REFERENCES

[1] RM Anderson, H Heesterbeek, D Klinkenberg, and TD Hollingsworth. How will country-based mitigation measures influence the course of the COVID-19 epidemic? Lancet. 2020;395:931-4. DOI: 10.1016/S0140-6736(20)30567-5. [PMID:32164834]

[2] World Health Organization. Considerations in adjusting public health and social measures in the context of COVID-19:Interim guidance. Available: https://www.who.int/publications/i/item/considerations-in-adjusting-public-health-and-social-measures-in-the-context-of-covid-19-interim-guidance. Accessed: 20 November 2020.

[3] CM Weible, D Nohrstedt, P Cairney, DP Carter, C Deserai, and A Durnová. COVID-19 and the policy sciences: initial reactions and perspectives. Policy Sci. 2020;DOI: 10.1007/s11077-020-09381-4. [PMID:32313308]

[4] SK Brooks, RK Webster, LE Smith, L Woodland, S Wessely, and N Greenberg. The psychological impact of quarantine and how to reduce it: rapid review of the evidence. Lancet. 2020;395:912-20. DOI: 10.1016/S0140-6736(20)30460-8. [PMID:32112714]

[5] G Lippi, BM Henry, C Bovo, and F Sanchis-Gomar. Health risks and potential remedies during prolonged lockdowns for coronavirus disease 2019 (COVID-19). Diagnosis (Berl). 2020;7:85-90. DOI: 10.1515/dx-2020-0041. [PMID:32267243]

[6] CDC. Social Distancing. Available: https://www.cdc.gov/coronavirus/2019-ncov/prevent-getting-sick/social-distancing.html. Accessed: 20 November 2020.

[7] CM Bensimon and REG Upshur. Evidence and effectiveness in decisionmaking for quarantine. Am J Public Health. 2007;97:S44-8. DOI: 10.2105/AJPH.2005.077305. [PMID:17413076]

[8] B Nussbaumer-Streit, V Mayr, AI Dobrescu, A Chapman, E Persad, and I Klerings. Quarantine alone or in combination with other public health measures to control COVID-19: a rapid review. Cochrane Database Syst Rev. 2020;4:CD013574. [PMID:32267544]

[9] EA Holmes, RC O’Connor, VH Perry, I Tracey, S Wessely, and L Arseneault. Multidisciplinary research priorities for the COVID-19 pandemic: a call for action for mental health science. Lancet Psychiatry. 2020;7:547-60. DOI: 10.1016/S2215-0366(20)30168-1. [PMID:32304649]

[10] P Chen, L Mao, GP Nassis, P Harmer, BE Ainsworth, and F Li. Wuhan coronavirus (2019-nCoV): The need to maintain regular physical activity while taking precautions. J Sport Health Sci. 2020;9:103-4. DOI: 10.1016/j.jshs.2020.02.001. [PMID:32099716]

[11] N FernandesEconomic effects of coronavirus outbreak (COVID-19) on the world economy. SSRN. 2020. .DOI: 10.2139/ssrn.3557504

[12] W Van Lancker and Z Parolin. COVID-19, school closures, and child poverty: a social crisis in the making. Lancet Public Health. 2020;5:e243-4. DOI: 10.1016/S2468-2667(20)30084-0. [PMID:32275858]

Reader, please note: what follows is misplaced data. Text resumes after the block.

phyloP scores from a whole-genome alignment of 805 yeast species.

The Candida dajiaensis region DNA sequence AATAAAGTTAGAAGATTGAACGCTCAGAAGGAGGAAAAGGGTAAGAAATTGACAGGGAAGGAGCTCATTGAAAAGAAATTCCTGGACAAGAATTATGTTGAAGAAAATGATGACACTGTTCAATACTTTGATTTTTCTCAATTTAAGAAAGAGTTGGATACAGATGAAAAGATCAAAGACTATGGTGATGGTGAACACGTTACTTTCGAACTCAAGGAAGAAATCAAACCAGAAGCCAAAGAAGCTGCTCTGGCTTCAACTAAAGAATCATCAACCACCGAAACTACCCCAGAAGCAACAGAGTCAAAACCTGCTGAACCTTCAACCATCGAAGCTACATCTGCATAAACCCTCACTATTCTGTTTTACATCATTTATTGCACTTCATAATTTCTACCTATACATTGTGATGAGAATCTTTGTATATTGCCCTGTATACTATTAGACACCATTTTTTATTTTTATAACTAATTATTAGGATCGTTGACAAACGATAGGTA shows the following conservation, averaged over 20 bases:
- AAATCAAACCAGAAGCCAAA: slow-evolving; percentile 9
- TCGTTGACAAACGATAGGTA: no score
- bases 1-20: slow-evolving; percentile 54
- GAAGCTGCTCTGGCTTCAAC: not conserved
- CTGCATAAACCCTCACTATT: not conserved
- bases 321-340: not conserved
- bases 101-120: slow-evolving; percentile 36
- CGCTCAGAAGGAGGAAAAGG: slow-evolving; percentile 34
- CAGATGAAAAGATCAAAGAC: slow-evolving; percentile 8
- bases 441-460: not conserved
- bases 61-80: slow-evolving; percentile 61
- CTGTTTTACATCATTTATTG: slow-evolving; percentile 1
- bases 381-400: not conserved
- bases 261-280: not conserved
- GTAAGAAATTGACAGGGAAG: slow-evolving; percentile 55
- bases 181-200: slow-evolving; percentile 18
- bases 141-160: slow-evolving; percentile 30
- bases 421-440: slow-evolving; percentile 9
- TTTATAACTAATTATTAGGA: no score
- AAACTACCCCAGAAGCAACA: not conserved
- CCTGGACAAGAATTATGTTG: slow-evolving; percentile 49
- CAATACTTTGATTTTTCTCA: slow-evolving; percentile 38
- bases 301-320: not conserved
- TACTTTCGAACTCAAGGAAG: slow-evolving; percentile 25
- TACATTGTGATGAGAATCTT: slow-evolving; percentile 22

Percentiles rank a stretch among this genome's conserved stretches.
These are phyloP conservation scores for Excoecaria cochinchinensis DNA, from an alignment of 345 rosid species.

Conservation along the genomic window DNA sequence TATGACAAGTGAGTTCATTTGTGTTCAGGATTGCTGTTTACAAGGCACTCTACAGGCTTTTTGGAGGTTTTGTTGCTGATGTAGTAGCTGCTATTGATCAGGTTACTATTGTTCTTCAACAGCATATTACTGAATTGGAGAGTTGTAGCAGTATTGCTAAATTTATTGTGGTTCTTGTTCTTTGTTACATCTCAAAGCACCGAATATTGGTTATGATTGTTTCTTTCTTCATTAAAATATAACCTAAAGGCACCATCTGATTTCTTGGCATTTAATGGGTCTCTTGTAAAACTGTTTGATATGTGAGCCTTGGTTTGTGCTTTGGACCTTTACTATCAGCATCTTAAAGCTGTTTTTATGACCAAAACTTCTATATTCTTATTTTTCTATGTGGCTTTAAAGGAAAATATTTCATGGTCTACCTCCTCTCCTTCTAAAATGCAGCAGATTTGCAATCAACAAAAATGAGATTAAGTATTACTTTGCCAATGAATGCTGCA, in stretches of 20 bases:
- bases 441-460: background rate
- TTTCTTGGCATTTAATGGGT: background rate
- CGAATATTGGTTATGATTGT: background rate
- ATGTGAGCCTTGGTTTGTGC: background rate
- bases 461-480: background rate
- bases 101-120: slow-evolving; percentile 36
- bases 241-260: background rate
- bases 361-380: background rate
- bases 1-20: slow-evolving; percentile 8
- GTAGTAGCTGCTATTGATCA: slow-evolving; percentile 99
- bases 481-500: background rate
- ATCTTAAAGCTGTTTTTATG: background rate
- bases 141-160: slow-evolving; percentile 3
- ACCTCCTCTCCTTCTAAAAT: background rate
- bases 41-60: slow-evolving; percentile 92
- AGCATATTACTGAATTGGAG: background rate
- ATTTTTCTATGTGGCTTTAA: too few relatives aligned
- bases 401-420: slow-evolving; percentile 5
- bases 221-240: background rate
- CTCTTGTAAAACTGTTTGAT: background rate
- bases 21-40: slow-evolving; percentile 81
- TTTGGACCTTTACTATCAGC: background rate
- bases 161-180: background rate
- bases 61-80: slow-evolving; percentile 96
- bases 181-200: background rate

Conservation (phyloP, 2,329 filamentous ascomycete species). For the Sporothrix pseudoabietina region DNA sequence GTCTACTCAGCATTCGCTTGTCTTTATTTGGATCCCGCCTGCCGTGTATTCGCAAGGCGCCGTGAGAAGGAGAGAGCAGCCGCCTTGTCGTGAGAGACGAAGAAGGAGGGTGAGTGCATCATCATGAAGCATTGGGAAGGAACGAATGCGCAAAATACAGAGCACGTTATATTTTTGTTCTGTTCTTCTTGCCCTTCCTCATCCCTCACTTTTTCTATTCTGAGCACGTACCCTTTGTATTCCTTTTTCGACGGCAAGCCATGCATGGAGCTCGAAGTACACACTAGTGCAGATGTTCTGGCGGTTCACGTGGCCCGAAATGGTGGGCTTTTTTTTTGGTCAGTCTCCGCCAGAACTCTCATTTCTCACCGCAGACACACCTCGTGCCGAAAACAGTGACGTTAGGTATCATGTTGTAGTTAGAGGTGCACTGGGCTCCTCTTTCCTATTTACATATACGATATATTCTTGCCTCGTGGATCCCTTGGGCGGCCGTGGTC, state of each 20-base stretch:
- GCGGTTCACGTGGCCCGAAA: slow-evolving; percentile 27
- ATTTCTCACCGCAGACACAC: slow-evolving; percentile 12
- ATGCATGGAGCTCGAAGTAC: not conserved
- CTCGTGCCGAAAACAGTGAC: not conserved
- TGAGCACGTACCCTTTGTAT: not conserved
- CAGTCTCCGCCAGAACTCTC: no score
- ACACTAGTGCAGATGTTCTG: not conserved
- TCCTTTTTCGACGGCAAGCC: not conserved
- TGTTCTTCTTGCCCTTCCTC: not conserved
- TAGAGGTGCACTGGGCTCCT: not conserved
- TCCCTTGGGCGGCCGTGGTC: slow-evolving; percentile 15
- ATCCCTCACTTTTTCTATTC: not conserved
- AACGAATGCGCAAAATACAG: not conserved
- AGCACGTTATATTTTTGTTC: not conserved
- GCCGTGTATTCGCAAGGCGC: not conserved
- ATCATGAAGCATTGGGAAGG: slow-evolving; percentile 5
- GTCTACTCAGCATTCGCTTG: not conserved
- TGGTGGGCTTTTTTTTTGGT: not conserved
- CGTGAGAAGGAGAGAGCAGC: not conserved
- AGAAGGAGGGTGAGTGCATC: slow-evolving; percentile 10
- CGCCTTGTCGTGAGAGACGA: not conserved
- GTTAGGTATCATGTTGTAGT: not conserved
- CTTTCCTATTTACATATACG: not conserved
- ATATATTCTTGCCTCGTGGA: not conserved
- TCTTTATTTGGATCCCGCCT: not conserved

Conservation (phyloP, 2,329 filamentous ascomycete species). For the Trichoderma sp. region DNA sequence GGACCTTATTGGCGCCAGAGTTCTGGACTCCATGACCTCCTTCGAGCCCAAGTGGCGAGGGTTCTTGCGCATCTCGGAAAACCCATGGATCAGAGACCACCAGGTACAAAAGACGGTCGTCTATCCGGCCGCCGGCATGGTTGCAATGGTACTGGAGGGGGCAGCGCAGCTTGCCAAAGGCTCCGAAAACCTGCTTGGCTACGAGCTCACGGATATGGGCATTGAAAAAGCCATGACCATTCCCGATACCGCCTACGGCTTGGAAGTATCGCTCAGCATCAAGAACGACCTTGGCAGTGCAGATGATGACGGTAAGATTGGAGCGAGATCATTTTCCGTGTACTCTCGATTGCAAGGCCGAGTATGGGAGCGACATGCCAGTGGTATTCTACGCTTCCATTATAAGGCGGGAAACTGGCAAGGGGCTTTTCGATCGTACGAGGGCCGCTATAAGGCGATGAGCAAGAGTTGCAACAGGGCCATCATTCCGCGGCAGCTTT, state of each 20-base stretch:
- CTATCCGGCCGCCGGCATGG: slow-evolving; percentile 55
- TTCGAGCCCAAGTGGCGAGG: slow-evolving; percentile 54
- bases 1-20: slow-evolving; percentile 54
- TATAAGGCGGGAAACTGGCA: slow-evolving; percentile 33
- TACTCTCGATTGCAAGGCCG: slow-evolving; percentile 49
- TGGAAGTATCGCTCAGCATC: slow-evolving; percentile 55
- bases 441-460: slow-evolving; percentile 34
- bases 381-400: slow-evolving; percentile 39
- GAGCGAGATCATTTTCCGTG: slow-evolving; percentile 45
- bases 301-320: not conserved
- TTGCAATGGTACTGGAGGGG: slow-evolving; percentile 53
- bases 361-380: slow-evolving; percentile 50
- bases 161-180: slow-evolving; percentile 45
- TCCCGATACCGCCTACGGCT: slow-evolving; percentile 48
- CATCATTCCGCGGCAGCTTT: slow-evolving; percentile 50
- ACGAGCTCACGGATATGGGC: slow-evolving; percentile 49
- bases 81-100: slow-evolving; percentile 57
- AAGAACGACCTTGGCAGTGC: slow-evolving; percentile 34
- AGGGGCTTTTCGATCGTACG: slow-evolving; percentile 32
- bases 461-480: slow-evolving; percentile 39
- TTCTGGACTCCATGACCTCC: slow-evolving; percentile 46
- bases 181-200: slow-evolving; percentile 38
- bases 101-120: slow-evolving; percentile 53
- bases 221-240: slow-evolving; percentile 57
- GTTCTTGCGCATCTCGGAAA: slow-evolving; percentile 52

[13] J Lee. Mental health effects of school closures during COVID-19. Lancet Child Adolesc Health. 2020;4:421 DOI: 10.1016/S2352-4642(20)30109-7. [PMID:32302537]

[14] I Bavli, B Sutton, and S Galea. Harms of public health interventions against covid-19 must not be ignored. BMJ. 2020;371:m4074 DOI: 10.1136/bmj.m4074. [PMID:33139247]

[15] Y Bai, CC Lin, CY Lin, JY Chen, CM Chue, and P Chou. Survey of stress reactions among health care workers involved with the SARS outbreak. Psychiatr Serv. 2004;55:1055-7. DOI: 10.1176/appi.ps.55.9.1055. [PMID:15345768]

[16] AJ Cho, HS Lee, YK Lee, HJ Jeon, HC Park, and DW Jeong. Post-traumatic stress symptoms in hemodialysis patients with MERS-CoV exposure. Biopsychosoc Med. 2020;14:9 DOI: 10.1186/s13030-020-00181-z. [PMID:32308734]

[17] DL Reynolds, JR Garay, SL Deamond, MK Moran, W Gold, and R Styra. Understanding, compliance and psychological impact of the SARS quarantine experience. Epidemiol Infect. 2008;136:997-1007. DOI: 10.1017/S0950268807009156. [PMID:17662167]

[18] G Sprang and M Silman. Posttraumatic stress disorder in parents and youth after health-related disasters. Disaster Med Public Health Prep. 2013;7:105-10. DOI: 10.1017/dmp.2013.22. [PMID:24618142]

[19] W Tan, F Hao, RS McIntyre, L Jian, X Jiang, and L Zhang. Is Returning to Work during the COVID-19 Pandemic Stressful? A Study on Immediate Mental Health Status and Psychoneuroimmunity Prevention Measures of Chinese Workforce. Brain Behav Immun. 2020;87:84-92. DOI: 10.1016/j.bbi.2020.04.055. [PMID:32335200]